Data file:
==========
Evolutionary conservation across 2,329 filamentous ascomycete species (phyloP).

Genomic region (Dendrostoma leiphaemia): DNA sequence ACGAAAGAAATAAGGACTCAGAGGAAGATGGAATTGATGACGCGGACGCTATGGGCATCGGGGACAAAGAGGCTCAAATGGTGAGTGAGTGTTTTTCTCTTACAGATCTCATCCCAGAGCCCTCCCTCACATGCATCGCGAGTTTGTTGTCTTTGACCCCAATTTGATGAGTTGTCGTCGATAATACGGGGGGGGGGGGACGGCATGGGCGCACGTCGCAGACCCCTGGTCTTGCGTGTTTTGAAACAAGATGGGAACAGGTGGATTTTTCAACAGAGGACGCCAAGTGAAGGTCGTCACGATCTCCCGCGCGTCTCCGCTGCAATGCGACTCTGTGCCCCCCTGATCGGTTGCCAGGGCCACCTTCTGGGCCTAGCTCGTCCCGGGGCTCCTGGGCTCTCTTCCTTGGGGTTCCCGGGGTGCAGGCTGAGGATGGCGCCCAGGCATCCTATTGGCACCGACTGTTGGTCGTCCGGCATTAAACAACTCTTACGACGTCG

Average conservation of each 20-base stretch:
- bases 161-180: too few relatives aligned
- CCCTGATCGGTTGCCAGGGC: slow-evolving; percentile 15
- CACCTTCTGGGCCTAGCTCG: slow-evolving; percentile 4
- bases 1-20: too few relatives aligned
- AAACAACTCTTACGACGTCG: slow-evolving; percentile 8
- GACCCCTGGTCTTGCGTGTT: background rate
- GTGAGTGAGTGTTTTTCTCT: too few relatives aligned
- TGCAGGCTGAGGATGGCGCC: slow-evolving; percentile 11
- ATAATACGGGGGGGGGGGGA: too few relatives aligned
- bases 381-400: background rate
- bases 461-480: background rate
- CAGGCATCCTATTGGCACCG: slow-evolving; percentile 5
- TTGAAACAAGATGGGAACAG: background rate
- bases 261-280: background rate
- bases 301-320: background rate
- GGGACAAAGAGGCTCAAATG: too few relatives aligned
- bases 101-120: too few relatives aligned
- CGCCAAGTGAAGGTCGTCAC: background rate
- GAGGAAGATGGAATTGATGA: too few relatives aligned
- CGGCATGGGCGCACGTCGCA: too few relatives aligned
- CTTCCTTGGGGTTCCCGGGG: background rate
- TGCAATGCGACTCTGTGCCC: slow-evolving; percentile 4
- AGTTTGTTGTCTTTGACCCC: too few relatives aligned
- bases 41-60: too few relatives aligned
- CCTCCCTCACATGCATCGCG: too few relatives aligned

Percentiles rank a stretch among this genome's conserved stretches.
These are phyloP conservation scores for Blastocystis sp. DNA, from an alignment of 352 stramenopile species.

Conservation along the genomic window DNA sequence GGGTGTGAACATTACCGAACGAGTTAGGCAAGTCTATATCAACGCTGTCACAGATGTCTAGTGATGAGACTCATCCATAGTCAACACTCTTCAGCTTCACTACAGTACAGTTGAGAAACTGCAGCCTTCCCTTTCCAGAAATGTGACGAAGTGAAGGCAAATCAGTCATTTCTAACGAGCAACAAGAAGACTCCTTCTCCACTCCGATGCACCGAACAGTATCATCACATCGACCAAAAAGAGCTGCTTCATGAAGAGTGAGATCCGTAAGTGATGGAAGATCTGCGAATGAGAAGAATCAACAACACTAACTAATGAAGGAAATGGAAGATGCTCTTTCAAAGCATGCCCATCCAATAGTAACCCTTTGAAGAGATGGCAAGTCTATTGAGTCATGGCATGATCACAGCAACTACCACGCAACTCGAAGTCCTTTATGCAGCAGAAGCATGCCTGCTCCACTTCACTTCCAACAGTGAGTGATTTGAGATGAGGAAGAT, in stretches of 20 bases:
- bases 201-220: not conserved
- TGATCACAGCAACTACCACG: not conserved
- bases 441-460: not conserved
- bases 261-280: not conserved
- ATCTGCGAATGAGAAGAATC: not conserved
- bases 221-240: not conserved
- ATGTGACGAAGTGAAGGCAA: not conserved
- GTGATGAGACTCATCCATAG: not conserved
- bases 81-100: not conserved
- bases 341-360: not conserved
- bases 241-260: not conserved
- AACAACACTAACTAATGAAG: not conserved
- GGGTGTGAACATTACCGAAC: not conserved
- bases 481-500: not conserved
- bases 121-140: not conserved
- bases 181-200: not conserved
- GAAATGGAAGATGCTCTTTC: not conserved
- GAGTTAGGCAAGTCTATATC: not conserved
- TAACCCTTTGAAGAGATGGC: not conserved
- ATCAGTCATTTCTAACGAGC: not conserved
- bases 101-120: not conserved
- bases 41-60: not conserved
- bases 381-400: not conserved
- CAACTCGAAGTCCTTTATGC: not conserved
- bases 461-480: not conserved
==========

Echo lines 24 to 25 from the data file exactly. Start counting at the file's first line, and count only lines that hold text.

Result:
- CTTCCTTGGGGTTCCCGGGG: background rate
- TGCAATGCGACTCTGTGCCC: slow-evolving; percentile 4